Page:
DV: I do a lot less distribution than I used to do and I do a lot less exporting. I'm making less wine and I'm also, uh, selling more direct, meaning people that come here and buy direct at full retail price.
NARRATOR: Delia basically made another gamble: She bet that the wine lovers who now tour Napa Valley would stop by her winery, and pay $150 a bottle for Viader’s signature Cabernet blend. She converted her guesthouse into a tasting room.
SOT There’s a lot of chocolate.
-- Um, but you know, and a little bit of . . .
DV: My tasting room became a little bit more populated, and people come here as a destination. And I'm selling out the door most of the production.
NARRATOR: Life is good again. Delia is once again making about $4.5 million in annual revenue...she credits her children with helping her get through the fire.
DV: I've always believed that there is the silver lining that when one door closes another one opens. And yes, it was financially devastating, but it was — in the sense of the family, a call to arms, a call to — really go together and work together towards a common goal.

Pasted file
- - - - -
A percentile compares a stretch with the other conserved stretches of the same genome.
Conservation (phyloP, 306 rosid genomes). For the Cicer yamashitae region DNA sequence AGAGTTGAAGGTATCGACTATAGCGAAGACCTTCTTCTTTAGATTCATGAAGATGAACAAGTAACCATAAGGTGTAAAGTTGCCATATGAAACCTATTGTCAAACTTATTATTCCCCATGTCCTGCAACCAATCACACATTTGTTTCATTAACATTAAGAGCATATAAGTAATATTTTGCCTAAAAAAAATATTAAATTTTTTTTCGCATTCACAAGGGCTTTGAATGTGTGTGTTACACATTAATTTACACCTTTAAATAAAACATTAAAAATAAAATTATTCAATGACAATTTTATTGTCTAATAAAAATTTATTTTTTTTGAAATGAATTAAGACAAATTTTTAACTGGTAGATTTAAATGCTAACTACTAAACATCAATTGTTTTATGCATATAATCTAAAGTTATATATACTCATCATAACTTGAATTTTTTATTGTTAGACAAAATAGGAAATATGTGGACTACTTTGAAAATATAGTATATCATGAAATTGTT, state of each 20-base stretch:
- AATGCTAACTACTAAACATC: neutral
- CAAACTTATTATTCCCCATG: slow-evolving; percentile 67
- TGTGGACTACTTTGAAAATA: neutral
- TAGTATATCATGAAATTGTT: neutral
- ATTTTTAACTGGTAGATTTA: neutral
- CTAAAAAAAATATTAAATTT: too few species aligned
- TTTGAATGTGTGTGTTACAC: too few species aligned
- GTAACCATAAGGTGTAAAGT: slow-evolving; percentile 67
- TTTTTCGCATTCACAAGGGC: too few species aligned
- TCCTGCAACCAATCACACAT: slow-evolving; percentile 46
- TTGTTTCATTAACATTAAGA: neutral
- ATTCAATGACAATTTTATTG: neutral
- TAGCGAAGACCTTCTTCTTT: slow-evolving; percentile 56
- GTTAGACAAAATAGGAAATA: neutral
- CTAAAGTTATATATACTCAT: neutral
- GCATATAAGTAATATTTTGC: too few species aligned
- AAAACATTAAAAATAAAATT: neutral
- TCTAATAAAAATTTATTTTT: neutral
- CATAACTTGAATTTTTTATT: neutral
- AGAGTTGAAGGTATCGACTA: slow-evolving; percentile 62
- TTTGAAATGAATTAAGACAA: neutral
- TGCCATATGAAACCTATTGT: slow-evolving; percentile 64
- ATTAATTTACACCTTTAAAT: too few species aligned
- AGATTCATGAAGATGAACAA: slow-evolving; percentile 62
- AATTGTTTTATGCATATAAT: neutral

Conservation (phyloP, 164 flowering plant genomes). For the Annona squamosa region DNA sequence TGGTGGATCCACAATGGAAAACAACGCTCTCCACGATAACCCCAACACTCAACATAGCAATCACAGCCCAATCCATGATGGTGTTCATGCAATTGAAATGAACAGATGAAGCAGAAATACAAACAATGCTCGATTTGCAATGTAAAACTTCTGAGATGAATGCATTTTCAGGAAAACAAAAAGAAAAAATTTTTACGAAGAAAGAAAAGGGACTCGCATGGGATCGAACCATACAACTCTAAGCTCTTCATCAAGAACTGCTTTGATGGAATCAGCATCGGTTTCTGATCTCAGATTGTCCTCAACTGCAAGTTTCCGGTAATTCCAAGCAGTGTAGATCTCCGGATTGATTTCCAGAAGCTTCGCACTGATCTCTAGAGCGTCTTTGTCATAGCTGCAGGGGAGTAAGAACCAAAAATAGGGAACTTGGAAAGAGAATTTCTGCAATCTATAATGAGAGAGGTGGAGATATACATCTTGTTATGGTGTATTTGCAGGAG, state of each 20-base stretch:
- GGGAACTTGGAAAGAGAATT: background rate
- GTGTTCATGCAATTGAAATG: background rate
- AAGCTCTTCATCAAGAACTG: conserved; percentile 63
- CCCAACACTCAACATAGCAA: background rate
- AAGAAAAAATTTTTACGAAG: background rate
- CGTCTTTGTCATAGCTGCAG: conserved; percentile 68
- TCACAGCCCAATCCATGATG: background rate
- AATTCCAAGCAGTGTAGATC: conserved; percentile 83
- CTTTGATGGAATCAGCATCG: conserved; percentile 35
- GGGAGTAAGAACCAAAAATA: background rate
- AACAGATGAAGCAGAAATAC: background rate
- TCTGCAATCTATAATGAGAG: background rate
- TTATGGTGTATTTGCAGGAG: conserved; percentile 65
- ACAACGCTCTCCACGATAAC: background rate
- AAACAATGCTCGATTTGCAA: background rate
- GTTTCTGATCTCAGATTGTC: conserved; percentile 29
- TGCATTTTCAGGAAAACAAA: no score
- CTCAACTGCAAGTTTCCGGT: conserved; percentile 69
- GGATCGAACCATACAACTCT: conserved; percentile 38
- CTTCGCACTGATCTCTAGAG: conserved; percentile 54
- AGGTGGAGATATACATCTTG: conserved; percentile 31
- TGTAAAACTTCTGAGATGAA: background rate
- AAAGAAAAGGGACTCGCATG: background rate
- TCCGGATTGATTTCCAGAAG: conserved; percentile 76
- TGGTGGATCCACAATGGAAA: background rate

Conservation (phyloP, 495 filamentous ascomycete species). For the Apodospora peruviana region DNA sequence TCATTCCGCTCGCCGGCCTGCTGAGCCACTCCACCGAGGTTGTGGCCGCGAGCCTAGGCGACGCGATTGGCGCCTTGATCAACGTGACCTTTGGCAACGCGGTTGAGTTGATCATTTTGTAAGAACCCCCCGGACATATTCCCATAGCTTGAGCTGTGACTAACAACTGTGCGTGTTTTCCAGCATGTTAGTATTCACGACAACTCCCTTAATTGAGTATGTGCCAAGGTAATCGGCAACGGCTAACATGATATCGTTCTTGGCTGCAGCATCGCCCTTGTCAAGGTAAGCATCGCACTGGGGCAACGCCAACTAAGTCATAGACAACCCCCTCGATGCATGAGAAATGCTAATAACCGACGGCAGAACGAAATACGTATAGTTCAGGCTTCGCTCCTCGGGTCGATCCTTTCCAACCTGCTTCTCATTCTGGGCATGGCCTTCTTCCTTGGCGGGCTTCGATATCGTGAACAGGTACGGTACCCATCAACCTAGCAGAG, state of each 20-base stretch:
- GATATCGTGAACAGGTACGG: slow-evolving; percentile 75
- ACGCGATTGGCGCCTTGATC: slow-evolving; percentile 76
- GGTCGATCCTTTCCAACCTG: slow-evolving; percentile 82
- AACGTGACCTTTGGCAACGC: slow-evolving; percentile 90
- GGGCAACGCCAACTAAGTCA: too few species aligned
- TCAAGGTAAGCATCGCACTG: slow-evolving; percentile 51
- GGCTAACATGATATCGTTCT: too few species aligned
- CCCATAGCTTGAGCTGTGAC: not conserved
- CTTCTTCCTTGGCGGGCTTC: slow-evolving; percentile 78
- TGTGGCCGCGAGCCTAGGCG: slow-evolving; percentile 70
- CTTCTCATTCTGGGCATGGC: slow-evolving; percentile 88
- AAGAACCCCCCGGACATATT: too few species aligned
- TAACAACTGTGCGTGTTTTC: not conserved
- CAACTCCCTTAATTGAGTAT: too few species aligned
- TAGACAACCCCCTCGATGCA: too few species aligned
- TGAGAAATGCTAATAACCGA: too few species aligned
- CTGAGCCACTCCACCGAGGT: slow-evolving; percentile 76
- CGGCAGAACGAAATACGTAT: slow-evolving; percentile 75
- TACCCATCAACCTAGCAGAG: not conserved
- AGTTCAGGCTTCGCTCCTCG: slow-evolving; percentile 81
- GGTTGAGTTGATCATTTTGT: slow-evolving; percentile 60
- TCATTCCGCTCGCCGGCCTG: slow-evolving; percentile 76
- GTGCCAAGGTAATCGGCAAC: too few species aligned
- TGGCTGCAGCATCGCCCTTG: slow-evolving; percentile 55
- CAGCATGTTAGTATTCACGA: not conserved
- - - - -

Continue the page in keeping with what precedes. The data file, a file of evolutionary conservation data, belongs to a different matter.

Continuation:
NARRATOR: And while I’m not sure I have the chops to start my own winery, Delia certainly makes it sound appealing…
DV: I remember being here on top of the mountain. It was really my refuge. And today, it's like I'm in the middle of things. (laughs)
I'm doing fantastically well and definitely I consider myself privileged.
NARRATOR: Join us next time to hear more stories about innovative and inspirational women doing the things you’d never dream of. Or….maybe you would. This has been The Story Exchange. If you liked this podcast, please post a review on iTunes. It helps other people find the show. And visit our website at TheStoryExchange.org, where you’ll find news, videos and tips for women entrepreneurs. I’m Colleen DeBaise. Sound editing provided by Nusha Balyan. Production coordinator is Michelle Ciotta. Interview recorded by Sam Shinn. Executive producers are Sue Williams and Victoria Wang.
Posted: March 16, 2016